Sorry for being a bit MIA over on the blog this week. I’ve been thinking about this topic for awhile and while I haven’t really refined or polished it, I thought I would at least share what I have so far.

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A preview of what I’m going to talk about …

So around 2014, I ate relatively “normal.” That meaning I didn’t really obsess over what I was eating. Food never was a problem or concern in my life. But in spring of 2015, I was tempted to go on the dangerous path of restrictive eating and dieting. And at this point, I started obsessing in what I was eating. That became spinach, avocado, and other vegetables, but very little or if not at all on carbs and junk food. I have much to be grateful for as this is where I fell in love with nutrition. I learned that a calorie is not a calorie and that I’m much better off nourishing myself with nutrient dense foods.

Without rambling on too much, I slowly became obsessed with eating healthy. Eating not only the right amount but the right quality. But I quickly four out that this made me sad and lonely as I stopped going to social events and that I was constantly tired and cranky. In other words, I wasn’t mentally healthy even though I probably was physically healthy.

So I started indulging a bit. I started eating things in moderation. And I really tried to redefine what healthy meant for me. And I’ve been lucky and blessed enough to share part of this journey on the blog. (Like this one for example). But sadly enough, I’ve been receiving unwelcome and heartbreaking reactions from my friends.

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Who says I can’t eat a lemon bar?

As I got a few French fries from my school’s dining hall, I passed one of my friends who wasn’t close but knew me pretty well. She knew from last year that I was the one getting lunch and dinner from the salad bar. She knew me as the one who didn’t eat any cake, sweets, any processed or fatty foods. And she was right. I was that person last year.

But as much as it was hard for me to mentally change my outlook on food, it’s been hard for me to deal with the reactions I’ve been getting from my friends.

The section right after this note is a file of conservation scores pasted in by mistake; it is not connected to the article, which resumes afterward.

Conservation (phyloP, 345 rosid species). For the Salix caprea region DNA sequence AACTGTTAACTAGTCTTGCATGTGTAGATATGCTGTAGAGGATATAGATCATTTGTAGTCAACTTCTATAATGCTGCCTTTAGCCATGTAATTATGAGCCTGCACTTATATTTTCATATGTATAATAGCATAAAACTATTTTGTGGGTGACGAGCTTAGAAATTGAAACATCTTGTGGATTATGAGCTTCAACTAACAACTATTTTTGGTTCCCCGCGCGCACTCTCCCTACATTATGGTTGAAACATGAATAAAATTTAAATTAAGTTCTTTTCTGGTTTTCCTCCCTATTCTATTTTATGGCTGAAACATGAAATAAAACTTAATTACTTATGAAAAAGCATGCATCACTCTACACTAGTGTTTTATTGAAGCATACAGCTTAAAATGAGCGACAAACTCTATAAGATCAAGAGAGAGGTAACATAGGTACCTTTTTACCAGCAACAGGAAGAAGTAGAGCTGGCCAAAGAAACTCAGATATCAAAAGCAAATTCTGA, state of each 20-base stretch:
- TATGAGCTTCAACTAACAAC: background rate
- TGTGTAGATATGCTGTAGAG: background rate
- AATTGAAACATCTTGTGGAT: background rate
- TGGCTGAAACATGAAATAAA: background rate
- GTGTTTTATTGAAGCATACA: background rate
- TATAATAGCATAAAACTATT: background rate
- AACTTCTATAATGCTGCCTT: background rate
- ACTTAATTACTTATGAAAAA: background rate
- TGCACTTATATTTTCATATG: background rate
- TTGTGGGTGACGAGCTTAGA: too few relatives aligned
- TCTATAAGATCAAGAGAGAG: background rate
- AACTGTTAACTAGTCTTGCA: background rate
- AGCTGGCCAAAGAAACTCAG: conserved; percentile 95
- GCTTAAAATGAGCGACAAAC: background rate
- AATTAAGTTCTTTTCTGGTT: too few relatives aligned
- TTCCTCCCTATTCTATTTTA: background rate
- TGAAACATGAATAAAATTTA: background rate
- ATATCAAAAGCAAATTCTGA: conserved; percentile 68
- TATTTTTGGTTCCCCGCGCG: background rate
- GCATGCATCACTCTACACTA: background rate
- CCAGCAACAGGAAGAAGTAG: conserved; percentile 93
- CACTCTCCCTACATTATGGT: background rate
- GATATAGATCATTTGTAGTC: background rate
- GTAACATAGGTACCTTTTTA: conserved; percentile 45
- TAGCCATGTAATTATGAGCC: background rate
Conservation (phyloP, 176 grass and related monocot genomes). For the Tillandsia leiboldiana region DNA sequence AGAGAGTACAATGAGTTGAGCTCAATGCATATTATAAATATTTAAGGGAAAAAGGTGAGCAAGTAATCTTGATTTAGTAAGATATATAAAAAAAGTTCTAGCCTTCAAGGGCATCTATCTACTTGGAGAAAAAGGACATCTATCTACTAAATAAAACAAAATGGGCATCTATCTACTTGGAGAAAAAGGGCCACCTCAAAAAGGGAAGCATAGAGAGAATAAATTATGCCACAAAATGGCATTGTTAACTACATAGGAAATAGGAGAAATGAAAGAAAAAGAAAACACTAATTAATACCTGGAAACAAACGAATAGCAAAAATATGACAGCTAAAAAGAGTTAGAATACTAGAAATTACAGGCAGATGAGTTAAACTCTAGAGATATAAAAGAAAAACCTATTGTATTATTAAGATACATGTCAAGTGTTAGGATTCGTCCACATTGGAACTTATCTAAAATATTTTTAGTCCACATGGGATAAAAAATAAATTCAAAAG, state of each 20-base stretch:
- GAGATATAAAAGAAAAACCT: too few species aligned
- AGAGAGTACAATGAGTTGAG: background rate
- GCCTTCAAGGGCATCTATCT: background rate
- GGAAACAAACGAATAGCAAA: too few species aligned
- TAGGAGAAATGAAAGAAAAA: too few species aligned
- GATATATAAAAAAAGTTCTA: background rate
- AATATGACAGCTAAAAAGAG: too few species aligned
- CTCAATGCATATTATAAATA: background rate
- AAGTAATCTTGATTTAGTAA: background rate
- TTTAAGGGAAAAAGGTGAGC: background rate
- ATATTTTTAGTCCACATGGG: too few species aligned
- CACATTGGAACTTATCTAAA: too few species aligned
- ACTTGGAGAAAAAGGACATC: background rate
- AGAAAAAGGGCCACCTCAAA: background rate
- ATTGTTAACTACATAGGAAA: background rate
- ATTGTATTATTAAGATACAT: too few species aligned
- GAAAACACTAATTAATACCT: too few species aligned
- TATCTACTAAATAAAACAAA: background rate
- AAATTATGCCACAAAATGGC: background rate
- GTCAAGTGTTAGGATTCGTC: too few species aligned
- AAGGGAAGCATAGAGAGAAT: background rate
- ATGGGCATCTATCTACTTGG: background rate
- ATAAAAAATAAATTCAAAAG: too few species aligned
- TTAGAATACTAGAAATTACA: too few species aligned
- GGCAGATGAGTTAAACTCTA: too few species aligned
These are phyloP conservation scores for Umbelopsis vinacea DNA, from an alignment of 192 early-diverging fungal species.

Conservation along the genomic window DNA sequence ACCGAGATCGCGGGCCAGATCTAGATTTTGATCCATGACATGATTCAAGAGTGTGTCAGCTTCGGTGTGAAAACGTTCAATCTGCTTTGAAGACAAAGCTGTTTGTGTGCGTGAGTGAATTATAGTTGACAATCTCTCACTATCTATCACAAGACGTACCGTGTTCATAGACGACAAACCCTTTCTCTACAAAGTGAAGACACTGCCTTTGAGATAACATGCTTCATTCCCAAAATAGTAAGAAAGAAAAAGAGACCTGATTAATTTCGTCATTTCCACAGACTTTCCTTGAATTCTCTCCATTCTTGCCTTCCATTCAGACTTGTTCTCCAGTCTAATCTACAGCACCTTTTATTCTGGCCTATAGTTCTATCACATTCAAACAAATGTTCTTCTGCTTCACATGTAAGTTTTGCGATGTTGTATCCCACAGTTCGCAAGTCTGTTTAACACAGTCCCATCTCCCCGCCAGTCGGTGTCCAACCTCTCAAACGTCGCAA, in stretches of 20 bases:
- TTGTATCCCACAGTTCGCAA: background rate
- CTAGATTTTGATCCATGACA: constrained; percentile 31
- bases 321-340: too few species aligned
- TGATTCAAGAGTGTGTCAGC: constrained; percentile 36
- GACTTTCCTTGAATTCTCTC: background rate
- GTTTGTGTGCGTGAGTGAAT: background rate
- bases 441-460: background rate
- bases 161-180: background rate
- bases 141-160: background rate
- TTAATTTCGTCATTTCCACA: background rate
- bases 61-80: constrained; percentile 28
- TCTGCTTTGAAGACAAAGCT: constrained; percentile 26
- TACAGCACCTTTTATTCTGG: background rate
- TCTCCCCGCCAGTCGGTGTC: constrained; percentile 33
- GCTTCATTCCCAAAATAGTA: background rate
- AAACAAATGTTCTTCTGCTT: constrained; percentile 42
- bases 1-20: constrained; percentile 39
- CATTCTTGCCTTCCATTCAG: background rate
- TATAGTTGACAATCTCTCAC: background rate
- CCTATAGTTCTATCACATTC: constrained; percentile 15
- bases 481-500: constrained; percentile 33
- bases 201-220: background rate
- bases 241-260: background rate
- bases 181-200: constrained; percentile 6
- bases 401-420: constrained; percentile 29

Whenever I get something a bit unhealthy, my friends gasp and almost scold me. And as much as I appreciate their concern and attention to me, I wish they would realize how hard it was for me to overcome that mental block I had before of “I shouldn’t eat this because it’s unhealthy.” Because you know what? I redefine my definition of healthy. Its to be mentally and physically sane and happy and to practice sustainable things.

But it’s definitely hard to do so when your friends only see you as that health nut. It’s hard to change their perception of you and consequently, it’s hard to change yourself because you’re almost beholden to their thinking.

So yeah that’s pretty much what I have so far. Just like what I said in the beginning of this post, I don’t have this figured out at all. It’s something I’ve been grappling with this past week and I’m sure the many more weeks to come. But I thought I might share here because I know there are so many wise and caring people out here on the blogging world.

 

With that said, how do you deal with your friends perceptions of your eating habits?

xoxo,

Stephanie

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4 thoughts on “Living with the “healthy” curse

    1. Ah thanks Shadee! I think I’m at the point where I’m slowly figuring out what makes me feel good and feel bad – both mentally and physically. Like even though I love ice cream, whenever I eat it, I get really bad stomach aches. And so at that point, I know mentally and physically that I don’t want ice cream. So I hope I can really get down what makes me both mentally and physically healthy. Thanks for all the support! Xoxo steph

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  1. Great post Steph! Thanks for sharing your personal story. My need to watch what I ate mostly came from necessity, food allergies. Some of it is just personal preference (I don’t eat certain animals and I hate eggs for some reason unless they’re in cake or rice) As I continued to get more allergies, it became harder for people to want to cook or go anywhere for dinner with me because it can be hard to find a place that is tasty and accommodates something with seafood (fish and shellfish), gluten and dairy allergies. But, they came around, well most of them, and it’s fine now. It was a few years transition though. Slowly your friends will come around. Just keeping doing what works for you. You’ll never be fully healthy if you’re not mentally healthy and at the end of the day, I feel that’s more important (or at minimum equally). Your true friends will be there for you, they’ll adjust to what you are telling them is right for you.

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    1. Ah as much as I think I’m similar to you, I have such big shoes to fill when looking at you! I really admire the dedication and love you put to your body. I really do hope that I can slowly and gradually learn and fully believe in moderation in both the mental and physical aspect. Right now, I’m still struggling myself in letting myself eat “bad” foods. Let alone my friends making those comments don’t help either. But listening to you and your eventual success, I am motivated. Thanks for the sweet words, Sam! I can always count on you!!! Xoxo steph

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